Today, National Public Radio reporter Guy Raz reported that the Bush Administration is in negotiations with the Iraqi government of Nouri al-Maliki to create an “enduring relationship that will ensure that the United States occupies and guarantees the government’s safety against threats both foreign and domestic for at least the next 10 years. One Representative, Bill Delahunt of Massachusetts, has been trying to get both Administration and Pentagon officials to testify as to the nature of the negotiations, thus far with no success. Rep. Delahunt’s guess as to why? Because the agreement may qualify as a “treaty” instead of an “agreement,” and thus require Senate ratification, something that President Bush doesn’t want and doesn’t believe that he, as President, needs.
This represents yet another example of this administration’s expansive view of Presidential power, and it needs to be the one that breaks Congress’, and the public’s, back.
President Bush is a True Believer™ in the imperial presidency, a perspective that the Constitution of the United States grants the President almost unchecked power with regard to pretty much everything. First popularized by historian Arthur M. Schlesinger, the imperial presidency dates back to FDR, if not further, and supposedly reached its zenith under Richard Nixon. In the post-Watergate days and months, Congress forced new restrictions on the Presidency that presidents have been pushing back on ever since – the Freedom of Information Act (FOIA), the Foreign Intelligence and Surveillance Act (FISA), limitations on information sharing between the FBI, IRS, CIA, et al, and restrictions on the CIA’s ability to operate on U.S. soil.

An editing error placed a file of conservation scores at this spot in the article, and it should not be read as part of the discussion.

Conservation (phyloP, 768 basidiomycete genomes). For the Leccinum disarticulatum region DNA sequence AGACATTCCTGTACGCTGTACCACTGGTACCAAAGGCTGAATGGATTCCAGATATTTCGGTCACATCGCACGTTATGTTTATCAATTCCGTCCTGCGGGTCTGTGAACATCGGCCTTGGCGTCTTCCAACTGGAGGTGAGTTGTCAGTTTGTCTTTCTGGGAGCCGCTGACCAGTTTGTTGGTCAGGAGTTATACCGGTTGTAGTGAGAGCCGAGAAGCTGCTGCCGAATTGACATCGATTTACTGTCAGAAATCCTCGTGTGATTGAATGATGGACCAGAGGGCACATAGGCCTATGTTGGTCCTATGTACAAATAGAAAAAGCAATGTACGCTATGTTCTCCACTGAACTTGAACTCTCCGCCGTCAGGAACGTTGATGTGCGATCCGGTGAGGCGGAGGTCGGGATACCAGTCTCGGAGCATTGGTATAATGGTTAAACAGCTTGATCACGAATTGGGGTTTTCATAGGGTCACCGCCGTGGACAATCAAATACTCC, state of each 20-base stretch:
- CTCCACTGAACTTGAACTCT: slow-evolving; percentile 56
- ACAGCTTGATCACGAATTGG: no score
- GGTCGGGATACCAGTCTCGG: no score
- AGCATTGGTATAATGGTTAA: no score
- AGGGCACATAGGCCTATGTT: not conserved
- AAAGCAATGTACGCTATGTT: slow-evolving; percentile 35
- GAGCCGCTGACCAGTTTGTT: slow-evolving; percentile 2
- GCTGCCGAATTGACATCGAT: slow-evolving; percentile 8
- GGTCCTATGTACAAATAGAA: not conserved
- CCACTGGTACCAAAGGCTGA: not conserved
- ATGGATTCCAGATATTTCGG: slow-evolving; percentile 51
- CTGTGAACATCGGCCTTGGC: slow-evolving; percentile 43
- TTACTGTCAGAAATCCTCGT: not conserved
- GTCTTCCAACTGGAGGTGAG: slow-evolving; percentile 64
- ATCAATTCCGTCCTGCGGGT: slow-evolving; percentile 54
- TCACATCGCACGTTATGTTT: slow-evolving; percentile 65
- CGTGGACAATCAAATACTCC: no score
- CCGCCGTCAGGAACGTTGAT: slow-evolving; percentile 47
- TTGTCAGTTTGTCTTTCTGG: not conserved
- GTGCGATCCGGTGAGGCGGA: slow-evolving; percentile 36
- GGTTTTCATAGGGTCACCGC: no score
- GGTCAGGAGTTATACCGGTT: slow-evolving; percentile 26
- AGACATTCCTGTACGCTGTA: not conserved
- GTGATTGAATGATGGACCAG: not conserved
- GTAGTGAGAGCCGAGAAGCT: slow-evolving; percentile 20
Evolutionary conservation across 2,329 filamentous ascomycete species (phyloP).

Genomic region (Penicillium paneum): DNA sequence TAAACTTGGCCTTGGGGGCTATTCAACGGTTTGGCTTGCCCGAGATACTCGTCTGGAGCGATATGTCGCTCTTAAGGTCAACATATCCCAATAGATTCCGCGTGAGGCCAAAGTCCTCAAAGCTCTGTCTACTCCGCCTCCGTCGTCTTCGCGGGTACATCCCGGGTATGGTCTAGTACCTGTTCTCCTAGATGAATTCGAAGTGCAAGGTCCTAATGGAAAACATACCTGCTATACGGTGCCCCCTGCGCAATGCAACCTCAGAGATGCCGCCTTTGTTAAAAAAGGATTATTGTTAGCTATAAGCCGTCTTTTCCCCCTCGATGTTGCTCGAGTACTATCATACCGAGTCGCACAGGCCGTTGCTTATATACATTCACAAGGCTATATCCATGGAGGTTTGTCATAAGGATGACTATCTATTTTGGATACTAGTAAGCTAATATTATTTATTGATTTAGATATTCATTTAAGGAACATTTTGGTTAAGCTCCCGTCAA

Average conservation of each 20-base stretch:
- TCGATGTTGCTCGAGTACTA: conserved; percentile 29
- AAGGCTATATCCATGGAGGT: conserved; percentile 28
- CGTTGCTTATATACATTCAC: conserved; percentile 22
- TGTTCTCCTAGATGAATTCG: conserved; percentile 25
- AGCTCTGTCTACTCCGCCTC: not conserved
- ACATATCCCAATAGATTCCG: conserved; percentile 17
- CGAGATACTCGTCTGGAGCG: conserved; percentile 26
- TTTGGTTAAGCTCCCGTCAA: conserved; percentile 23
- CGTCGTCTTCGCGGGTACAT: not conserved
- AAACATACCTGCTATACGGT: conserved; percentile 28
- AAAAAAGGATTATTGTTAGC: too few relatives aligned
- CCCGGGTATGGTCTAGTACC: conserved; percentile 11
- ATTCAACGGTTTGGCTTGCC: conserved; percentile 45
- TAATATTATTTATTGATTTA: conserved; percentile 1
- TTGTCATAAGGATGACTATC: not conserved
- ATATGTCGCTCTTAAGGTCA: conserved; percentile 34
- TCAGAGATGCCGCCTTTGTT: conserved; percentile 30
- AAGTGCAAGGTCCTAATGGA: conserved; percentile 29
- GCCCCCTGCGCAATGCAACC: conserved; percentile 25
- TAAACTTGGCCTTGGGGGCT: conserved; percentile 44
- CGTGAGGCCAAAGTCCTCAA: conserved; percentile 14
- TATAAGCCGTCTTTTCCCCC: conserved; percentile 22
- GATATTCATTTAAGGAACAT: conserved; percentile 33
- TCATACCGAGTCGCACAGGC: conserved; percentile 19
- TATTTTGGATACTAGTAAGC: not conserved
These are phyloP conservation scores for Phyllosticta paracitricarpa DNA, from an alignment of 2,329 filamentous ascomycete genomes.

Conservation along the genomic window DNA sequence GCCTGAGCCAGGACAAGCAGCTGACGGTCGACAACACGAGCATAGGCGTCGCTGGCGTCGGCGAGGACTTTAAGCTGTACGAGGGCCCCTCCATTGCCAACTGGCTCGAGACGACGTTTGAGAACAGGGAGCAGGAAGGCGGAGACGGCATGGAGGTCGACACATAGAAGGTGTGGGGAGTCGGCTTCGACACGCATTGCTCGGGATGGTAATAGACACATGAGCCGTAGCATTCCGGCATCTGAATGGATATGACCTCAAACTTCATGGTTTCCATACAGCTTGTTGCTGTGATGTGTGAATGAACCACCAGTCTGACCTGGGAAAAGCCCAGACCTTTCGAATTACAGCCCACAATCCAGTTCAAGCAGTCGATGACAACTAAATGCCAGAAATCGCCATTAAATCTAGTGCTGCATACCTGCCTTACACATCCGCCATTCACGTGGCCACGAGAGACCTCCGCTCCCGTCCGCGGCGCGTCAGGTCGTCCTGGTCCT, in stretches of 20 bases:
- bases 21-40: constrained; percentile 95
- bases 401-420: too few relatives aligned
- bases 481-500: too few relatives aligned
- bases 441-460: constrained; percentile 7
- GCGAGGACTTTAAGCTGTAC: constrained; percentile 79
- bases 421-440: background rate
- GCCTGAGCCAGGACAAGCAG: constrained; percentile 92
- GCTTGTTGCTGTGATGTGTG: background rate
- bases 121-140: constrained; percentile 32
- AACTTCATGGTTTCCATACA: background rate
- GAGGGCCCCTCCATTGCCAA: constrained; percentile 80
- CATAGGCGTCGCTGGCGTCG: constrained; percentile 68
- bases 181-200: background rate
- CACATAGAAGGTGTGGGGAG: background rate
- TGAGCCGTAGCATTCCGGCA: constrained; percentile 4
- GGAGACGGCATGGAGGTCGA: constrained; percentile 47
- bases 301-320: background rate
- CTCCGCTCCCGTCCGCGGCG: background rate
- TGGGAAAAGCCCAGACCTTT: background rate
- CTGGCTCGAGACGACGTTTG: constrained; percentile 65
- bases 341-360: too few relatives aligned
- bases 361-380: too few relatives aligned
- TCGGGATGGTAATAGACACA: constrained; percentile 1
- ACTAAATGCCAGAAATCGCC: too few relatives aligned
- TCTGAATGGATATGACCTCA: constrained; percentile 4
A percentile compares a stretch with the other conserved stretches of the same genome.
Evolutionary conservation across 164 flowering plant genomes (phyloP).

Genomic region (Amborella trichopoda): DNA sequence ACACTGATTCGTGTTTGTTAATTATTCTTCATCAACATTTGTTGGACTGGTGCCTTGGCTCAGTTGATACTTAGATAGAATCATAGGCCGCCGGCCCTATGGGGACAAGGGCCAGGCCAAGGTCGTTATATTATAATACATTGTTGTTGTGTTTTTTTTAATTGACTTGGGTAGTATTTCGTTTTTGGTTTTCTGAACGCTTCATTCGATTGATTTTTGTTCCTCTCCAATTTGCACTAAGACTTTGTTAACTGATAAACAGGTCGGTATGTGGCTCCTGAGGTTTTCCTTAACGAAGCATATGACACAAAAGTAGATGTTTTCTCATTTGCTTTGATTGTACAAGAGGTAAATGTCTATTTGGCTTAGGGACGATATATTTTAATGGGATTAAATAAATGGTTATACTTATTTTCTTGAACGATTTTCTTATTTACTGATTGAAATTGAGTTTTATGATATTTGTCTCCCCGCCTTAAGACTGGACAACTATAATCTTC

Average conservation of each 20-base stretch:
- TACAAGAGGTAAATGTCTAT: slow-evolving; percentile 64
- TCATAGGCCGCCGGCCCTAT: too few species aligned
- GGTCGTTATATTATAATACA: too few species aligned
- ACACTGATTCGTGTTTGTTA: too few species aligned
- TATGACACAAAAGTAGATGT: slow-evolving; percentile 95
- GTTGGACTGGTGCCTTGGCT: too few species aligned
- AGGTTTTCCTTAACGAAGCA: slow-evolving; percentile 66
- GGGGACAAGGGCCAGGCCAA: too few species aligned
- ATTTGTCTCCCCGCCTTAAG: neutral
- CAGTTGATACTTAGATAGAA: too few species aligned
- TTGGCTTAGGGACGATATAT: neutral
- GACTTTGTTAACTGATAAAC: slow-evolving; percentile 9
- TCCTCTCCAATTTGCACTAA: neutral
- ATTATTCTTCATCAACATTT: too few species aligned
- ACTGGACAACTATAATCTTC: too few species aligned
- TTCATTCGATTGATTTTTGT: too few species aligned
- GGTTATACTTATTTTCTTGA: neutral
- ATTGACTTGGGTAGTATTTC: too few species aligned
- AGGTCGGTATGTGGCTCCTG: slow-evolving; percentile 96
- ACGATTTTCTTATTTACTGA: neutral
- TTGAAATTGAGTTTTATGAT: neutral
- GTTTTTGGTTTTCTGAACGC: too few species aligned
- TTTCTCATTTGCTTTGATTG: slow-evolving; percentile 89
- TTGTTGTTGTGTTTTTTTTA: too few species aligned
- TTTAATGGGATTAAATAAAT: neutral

But in many ways it wasn’t until President Bush that supporters of the imperial presidency, aka expansive Presidential powers, made significant headway. And most of that so-called progress has been made as a direct result of the September 11 attacks.
On September 18, 2001, Congress approved the “Authorization for Use of Military Force”, Public Law 107-40 [S. J. RES. 23], and in so doing granted President Bush the Congressional authority he needed to prosecute the so-called “war on terror.” Specifically, the President was:
…authorized to use all necessary and appropriate force against those nations, organizations, or persons he determines planned, authorized, committed, or aided the terrorist attacks that occurred on September 11, 2001, or harbored such organizations or persons, in order to prevent any future acts of international terrorism against the United States by such nations, organizations or persons.
Based on the authority of this not-quite-a-declaration-of-war, President Bush invaded Afghanistan and overthrew the Taliban who were, then, harboring the organization responsible for 9/11 – Al Qaeda and Osama bin Laden.
But this authorization of force has been used to justify extraordinary rendition, the process of sending accused terrorists to foreign nations where they can be tortured for information in direct contravention of U.S. law. President Bush and former Attorney General John Ashcroft have acted directly against FISA by ordering warrantless NSA wiretaps, claiming that the Authorization for Use of Military Force, combined with his Constitutional authority as President, granted him all the authority he required to ignore prior federal laws and spy on U.S. citizens on U.S. soil. Similarly, President Bush and his various underlings have claimed that waterboarding is not torture and that only by threatening death or causing severe organ damage may an “interrogation technique” be called torture. Similarly, President Bush authorized secret CIA prisons abroad specifically to bypass U.S. law and developed the entire concept of illegal or unlawful combatants in order to avoid granting international POW status to suspected Al Qaeda members.